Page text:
Freshmen Women May Search For Single-Sex Housing OptionsBy EricSit
The percentage of women in this year's freshman class is close to last year's record high, and many women may once again be searching for single-sex housing options.
Forty-two percent of the 1,081 freshmen are female.
Despite that statistic, Residence and Campus Activities Staff Associate Philip M. Bernard, who is in charge of dormitory assignments, said that there may actually be less of a need for single-sex housing this year.
While the percentage of freshmen women this year is about the same as last year, the actual class size is smaller, meaning a small drop in the number of female students, according to Bernard.
"To me, we have less demand for single-sex housing this year," Bernard said. "It seems we will have fewer requests."
McCormick will likely be heavily oversubscribed
As the number of women at MIT has increased in the past few years, Bernard and other housing officials have been faced with concerns from parents and new students citing religious, ethical, and medical reasons for wanting single-sex housing.
There has been difficulty accommodating the all-female housing requests since McCormick Hall is currently the only all-female dormitory on campus. The dormitory is perennially oversubscribed.
There is a need to expand female housing since only 60 of the 225 women who chose McCormick could be placed there last year, said Margaret A. Jablonski, associate dean for RCA. Approximately 100 additional all-female accommodations would have been required to satisfy the demand last year.
This year, there will be 50 slots available at McCormick, said Angela Kwan '97, McCormick president. "The freshmen who have visited have been pretty enthusiastic," she said. Kwan expects rush to go very well again this year.
"McCormick will have quite a number of requests, but we have found that people request McCormick not only for single gender, but because it's physically very nice," Bernard said.
"Freshmen generally pick McCormick because it is the cleanest dorm on campus and not really because it's single-sex," Kwan said. "But being single-sex is still a factor."
RCA works with dormitories
RCA hopes to work with room assignment coordinators from each dormitory to make more all-female housing areas available on both the east and west ends of campus.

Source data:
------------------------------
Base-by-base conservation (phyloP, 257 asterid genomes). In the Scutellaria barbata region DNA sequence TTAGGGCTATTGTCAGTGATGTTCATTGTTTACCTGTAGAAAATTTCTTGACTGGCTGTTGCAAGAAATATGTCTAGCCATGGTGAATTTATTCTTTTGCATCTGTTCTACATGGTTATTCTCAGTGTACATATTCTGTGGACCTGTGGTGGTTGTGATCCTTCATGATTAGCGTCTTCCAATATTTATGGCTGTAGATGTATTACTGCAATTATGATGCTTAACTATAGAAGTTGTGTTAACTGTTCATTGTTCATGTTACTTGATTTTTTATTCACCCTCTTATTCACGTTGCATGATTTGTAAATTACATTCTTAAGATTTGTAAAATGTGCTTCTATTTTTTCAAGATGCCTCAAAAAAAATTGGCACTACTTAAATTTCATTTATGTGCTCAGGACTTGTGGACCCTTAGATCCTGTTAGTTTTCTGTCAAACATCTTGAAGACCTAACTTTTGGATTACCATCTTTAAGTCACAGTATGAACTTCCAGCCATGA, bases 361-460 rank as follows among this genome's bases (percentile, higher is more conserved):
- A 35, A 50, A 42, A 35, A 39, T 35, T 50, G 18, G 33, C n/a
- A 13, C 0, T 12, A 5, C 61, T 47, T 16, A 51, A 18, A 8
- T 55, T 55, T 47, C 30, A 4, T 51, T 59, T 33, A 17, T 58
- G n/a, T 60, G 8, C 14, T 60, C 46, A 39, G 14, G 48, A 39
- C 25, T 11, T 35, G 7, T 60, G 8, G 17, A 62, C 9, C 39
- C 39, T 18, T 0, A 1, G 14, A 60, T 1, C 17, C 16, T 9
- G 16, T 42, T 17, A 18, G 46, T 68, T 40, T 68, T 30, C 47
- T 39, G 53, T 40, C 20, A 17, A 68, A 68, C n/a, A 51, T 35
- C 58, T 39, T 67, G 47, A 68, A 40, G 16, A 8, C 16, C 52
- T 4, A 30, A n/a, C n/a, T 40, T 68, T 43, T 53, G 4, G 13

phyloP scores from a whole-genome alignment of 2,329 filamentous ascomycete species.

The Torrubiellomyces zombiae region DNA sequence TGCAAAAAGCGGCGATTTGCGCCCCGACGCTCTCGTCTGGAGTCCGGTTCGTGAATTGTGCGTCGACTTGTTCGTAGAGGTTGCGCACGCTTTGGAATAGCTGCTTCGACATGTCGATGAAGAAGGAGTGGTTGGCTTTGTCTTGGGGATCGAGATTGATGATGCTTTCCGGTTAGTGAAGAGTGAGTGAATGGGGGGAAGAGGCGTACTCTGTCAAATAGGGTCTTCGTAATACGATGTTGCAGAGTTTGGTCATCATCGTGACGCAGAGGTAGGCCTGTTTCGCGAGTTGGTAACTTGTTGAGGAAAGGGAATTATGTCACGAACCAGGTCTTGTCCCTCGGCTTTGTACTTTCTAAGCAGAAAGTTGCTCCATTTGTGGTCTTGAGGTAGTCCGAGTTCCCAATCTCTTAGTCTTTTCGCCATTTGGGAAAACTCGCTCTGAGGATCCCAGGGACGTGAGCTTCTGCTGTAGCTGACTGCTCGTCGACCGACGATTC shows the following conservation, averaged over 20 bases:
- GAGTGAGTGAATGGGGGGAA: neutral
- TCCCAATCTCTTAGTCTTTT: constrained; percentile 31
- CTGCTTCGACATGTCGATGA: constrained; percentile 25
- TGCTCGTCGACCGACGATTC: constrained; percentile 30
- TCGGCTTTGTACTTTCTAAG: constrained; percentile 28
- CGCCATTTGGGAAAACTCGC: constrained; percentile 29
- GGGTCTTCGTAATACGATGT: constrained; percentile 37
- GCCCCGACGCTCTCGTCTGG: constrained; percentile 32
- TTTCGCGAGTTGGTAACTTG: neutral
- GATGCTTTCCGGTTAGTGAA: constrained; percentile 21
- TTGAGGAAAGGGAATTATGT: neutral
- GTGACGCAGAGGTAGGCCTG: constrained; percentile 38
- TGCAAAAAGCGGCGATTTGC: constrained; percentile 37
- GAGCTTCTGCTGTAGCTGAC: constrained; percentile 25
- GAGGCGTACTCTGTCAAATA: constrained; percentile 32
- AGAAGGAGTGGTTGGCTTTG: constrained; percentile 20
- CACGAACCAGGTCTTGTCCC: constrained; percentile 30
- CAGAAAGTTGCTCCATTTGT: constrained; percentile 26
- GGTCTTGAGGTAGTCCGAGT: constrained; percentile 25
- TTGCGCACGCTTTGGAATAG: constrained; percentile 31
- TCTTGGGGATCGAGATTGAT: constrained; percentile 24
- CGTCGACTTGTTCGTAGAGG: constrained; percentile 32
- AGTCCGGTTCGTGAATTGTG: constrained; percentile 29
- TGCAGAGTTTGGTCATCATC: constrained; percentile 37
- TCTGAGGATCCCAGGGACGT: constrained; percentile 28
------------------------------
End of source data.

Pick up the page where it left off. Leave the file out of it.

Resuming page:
"RCA is looking for more single-sex solutions," said Christopher H. Barron '97, president of Dormitory Council. "Dorms realize that with more incoming students, single-sex housing demand is increasing from year to year."
RCA has worked with room assignment chairs from Next House and Random Hall among others, Bernard said. "They have areas in their halls where they choose to have single-sex" accommodations, he said. However, "we are not mandating any new halls to be single gender."
"Currently, there doesn't seem to be any room in the system to accommodate more single-sex housing," Barron said. The undergraduate housing system needs physical expansion to accommodate the demand, he said.
RCA must determine needs
This summer, RCA was supposed to send a survey to incoming freshmen about different aspects of single-sex housing, according to Dhaya Lakshminarayanan G, last year's Dormcon president. The survey was supposed to find our not only whether students wanted wholesale single-sex housing, but if they wanted single-sex options in the form of entries, halls, suites, or bathrooms, she said.
"Nobody really knows what kind of single-sex housing students really want," Lakshminarayanan said. "Maybe students don't realize that we can easily arrange to have a single-sex bathroom," she said.
"RCA met with Senior House to discuss single-sex options," Barron said. If residents want to live in a single-sex group, it would be possible for them to live together at the end of a hall, he said. "It will give a semblance of a single-sex hall, though not technically single-sex," he said.
Parents will have to be prepared for the reality "that not everybody will get all-female housing. We must be straight with parents [and] ask students what they are looking for," Lakshminarayanan said.
Searching for new options
"We definitely shouldn't stop admitting more women," Lakshminarayanan said. "We could build another dorm but not just because we need single-sex housing," she said.
RCA has indicated that since no all-female housing exists on the east side of campus, that area may be emphasized in future plans for single-sex housing.
"Previously we've had lots of problems attracting women to live on the east side of campus," Lakshminarayanan said. The situation has improved, however, as east campus has started to portray its dormitories as attractive options for women, Lakshminarayanan said.
The women's event held Friday evening for East Campus and Senior House was one example of this effort.
"Women's event was great in that we got women to see that living at the east was another option, and not just another mini-McCormick," Lakshminarayanan said.